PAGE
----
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Annenberg School of Communication and Journalism University of Southern California

Nurses Rally For Climate Change

World leaders are meeting in Paris for the UN Climate Change Conference, and nurses are calling for action here in L.A. 

Over 150 world leaders are meeting in Paris for the United Nations Climate Conference to negotiate an agreement to slow the pace of global warming. Although California has no negotiating power, Governor Brown and Mayor Garcetti are both in Paris to discuss California’s greenhouse emissions reduction plan. 

While Governor Jerry Brown prepared to speak at the UN Climate Summit this morning, hundreds of nurses and environmental activists rallied in downtown Los Angeles to raise awareness about the importance of slowing temperatures globally and in California, as well as holding politicians and officials accountable for reduction goals.

National Nurses United (NNU), activists, scientists and doctors spoke at Pershing Square to push for an end to fossil fuel burning, elimination of greenhouse gas pollution and a need for a sustainable energy future globally and in California.

“In the past several years we have seen more extreme heat in our region coupled with unprecedented droughts, which has led to worse air quality, exposing our precious lungs to damaging pollutants,” Dr. Paul Song, Board Certified Radiation Oncologist says. “These warmer temperatures have allowed insects previously stopped by cold weather to flourish and spread more diseases.”

Activists rally to bring awareness to climate change  (Maria Cavassuto / Annenberg Media)
Activists rally to bring awareness to climate change (Maria Cavassuto / Annenberg Media)
Song believes the increase in infectious and vector-born diseases such as malaria, the bubonic plague, lyme disease, and dengue and yellow fever is attributed to global temperature increases. He believes global warming and continuous climate change will have catastrophic health impacts.

Rachael Hernandez has been a nurse at Bakersfield Memorial Hospital in the pediatric department for five years and sees the health repercussions of global warming daily. Bakersfield does 85 percent of the fracking in California and has the second worst air quality in the nation according to the American Lung Association.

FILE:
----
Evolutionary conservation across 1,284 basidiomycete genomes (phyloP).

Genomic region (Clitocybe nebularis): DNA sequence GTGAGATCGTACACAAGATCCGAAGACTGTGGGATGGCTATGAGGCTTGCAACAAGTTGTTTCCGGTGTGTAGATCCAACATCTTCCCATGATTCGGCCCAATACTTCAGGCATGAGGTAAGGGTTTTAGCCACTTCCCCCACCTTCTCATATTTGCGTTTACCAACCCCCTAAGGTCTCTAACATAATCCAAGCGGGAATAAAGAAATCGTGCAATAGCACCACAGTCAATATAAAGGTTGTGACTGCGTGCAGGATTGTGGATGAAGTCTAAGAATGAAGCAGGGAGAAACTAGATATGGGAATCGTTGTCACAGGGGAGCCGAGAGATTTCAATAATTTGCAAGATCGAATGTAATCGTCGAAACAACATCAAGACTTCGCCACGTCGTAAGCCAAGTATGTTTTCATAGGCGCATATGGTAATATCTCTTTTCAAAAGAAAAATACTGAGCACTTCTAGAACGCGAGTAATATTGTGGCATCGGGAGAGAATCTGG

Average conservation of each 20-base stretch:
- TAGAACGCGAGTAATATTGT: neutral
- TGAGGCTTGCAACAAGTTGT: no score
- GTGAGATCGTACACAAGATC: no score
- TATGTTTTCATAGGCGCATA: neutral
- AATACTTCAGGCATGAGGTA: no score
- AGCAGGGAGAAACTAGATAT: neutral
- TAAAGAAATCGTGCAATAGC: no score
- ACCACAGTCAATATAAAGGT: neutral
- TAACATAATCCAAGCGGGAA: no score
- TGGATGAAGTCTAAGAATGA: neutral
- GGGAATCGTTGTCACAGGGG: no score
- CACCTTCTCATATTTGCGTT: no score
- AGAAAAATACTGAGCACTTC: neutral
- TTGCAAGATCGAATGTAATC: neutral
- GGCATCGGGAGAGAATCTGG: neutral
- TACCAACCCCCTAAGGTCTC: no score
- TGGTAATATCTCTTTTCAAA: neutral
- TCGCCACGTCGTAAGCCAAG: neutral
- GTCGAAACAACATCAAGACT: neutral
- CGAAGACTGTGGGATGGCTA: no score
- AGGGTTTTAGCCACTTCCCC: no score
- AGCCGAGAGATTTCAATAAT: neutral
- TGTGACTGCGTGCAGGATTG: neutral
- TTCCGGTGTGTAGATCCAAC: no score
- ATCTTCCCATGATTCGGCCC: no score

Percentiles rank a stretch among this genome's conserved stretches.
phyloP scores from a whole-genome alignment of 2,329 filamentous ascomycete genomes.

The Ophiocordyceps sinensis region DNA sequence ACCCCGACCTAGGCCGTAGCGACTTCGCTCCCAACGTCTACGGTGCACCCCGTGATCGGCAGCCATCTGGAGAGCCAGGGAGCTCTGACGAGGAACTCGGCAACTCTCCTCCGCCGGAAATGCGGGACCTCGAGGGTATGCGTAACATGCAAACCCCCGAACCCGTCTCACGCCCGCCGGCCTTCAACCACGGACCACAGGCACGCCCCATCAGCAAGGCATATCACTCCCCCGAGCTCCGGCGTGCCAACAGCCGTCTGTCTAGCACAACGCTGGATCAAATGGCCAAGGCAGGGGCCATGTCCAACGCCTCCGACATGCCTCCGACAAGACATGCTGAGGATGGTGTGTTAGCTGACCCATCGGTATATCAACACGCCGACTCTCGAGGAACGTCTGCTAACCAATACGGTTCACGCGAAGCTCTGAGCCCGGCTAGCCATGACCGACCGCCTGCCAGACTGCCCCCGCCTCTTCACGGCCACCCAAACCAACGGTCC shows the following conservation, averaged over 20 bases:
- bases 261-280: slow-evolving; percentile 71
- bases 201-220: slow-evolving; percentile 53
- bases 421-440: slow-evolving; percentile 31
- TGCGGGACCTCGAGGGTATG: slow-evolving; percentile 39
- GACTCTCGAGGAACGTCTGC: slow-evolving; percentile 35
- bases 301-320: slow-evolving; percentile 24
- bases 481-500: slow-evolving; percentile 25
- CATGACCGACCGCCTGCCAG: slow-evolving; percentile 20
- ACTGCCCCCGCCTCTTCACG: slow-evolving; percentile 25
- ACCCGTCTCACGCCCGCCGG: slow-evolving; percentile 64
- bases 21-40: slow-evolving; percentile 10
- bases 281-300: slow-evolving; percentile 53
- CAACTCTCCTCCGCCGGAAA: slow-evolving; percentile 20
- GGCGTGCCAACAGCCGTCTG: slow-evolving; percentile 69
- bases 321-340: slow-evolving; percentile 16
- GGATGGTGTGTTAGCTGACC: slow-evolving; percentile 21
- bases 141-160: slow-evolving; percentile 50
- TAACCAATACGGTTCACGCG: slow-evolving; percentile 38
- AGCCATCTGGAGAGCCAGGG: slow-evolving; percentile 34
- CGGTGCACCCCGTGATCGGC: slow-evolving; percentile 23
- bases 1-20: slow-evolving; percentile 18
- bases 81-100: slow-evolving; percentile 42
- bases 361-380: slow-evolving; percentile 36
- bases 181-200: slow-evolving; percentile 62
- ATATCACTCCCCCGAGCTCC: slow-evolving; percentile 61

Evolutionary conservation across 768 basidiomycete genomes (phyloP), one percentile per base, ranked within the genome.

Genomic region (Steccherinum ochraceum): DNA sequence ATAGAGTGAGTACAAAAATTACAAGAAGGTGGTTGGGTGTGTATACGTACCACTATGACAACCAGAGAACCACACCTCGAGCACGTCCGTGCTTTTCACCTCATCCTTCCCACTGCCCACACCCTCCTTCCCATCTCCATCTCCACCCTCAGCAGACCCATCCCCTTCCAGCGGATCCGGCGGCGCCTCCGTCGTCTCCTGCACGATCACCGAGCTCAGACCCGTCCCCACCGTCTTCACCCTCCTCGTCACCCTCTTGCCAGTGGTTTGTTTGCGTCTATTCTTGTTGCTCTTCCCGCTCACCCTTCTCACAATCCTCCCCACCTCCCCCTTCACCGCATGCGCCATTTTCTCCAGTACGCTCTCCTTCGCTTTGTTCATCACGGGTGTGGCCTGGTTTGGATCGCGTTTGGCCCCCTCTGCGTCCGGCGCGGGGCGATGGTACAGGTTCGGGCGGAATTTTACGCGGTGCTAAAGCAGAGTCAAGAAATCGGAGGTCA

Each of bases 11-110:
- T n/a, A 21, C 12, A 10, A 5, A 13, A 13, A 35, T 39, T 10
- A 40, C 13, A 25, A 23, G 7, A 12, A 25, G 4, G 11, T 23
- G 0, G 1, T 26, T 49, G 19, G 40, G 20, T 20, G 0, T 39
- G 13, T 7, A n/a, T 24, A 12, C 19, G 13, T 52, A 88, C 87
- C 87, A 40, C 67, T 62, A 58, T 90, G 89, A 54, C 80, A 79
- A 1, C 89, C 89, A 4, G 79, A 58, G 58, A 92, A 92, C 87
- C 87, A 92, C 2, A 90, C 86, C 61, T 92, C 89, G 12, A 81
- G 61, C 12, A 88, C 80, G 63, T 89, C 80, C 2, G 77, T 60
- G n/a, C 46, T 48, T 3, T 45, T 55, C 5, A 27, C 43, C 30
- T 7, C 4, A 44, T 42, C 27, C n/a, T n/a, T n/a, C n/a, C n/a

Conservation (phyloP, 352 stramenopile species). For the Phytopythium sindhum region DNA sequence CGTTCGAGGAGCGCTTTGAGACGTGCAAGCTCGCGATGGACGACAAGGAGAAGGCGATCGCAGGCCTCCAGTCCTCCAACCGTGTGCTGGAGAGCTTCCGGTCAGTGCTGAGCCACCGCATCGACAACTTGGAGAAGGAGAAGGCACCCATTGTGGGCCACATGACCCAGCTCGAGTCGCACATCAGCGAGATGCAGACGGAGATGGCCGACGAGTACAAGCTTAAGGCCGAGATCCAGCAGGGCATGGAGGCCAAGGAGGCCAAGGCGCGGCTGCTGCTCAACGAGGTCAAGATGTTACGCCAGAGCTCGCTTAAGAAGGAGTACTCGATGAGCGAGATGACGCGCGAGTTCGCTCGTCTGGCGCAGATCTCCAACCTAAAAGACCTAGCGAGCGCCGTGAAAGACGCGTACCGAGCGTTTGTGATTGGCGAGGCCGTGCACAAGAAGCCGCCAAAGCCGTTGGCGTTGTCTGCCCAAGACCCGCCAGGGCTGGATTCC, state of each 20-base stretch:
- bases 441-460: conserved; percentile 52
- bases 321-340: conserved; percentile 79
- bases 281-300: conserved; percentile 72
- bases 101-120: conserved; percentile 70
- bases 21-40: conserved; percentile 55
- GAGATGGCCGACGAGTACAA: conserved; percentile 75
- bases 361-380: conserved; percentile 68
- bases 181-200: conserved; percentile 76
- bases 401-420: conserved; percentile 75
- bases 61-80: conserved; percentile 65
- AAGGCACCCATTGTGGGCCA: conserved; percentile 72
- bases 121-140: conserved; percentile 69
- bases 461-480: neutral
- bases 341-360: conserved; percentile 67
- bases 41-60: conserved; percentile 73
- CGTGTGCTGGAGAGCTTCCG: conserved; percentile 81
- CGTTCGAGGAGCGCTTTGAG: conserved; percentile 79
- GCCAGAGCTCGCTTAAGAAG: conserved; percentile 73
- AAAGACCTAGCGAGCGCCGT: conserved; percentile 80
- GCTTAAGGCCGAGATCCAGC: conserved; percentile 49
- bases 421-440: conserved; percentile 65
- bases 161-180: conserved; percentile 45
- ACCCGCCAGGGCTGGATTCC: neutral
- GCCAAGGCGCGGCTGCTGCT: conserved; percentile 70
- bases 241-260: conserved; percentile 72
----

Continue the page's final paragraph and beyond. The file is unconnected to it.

“We have a lot of kids. They can’t go outside and play. Our air quality is terrible; we actually have what’s called hazardous air days where kids can’t go outside and play,” Hernandez says.

“They’re having uncontrollable asthma attacks and we’re doing what you would do in a normal city that has clean air and it’s not even helping some of these kids, so we’re seeing longer, more complicated hospital stays.”

Lack of access to clean energy and exposure to air pollution, primarily from fossil fuels, are directly connected to eight million deaths worldwide, according to the World Health Organization. Nurses and activists are hoping to bring awareness to the detrimental effects of air pollution and are calling for a push to transition into renewable power on both a global and local level.

Hundreds of nurses call attention to health repercussions from global warming (Maria Cavassuto / Annenberg Media)
Hundreds of nurses call attention to health repercussions from global warming (Maria Cavassuto / Annenberg Media)

Arnie Saiki, an environmental activist and coordinator for Moana Nui, attended the rally in solidarity with NNU. He attends multiple climate change events year-round and said that this rally was the largest he’s seen in the Southern California area in over a year.

“To see this many people come out for the California nurses is beautiful and it’s inspiring,” Saiki says.

Saiki, who works with cross-oceanic solidarity groups through the Asia-Pacific region, says that information is one of the most important aspects to bring about change.

“Social media is an amazing platform to do that. It’s a good way to get information on local environmental issues,” he says.

Martha Kuhl, a registered nurse, is the secretary treasurer of NNU. Kuhl considers the effects of climate change and the effect on the environment as a public health emergency.  

“We see the effect of climate change daily in our patients,” Kuhl says. “There is also an uptick in infectious diseases we see as nurses around the world as the climate changes, as drought happens and as the temperatures get hotter.”

The rally is part of the NNU’s effort to alert and draw attention to the UN Climate Conference in Paris. But it is also a call to action for both local and world governments.  

“If we don’t change our behavior and take this seriously we are going to destroy our health along with our planet,” she says.  

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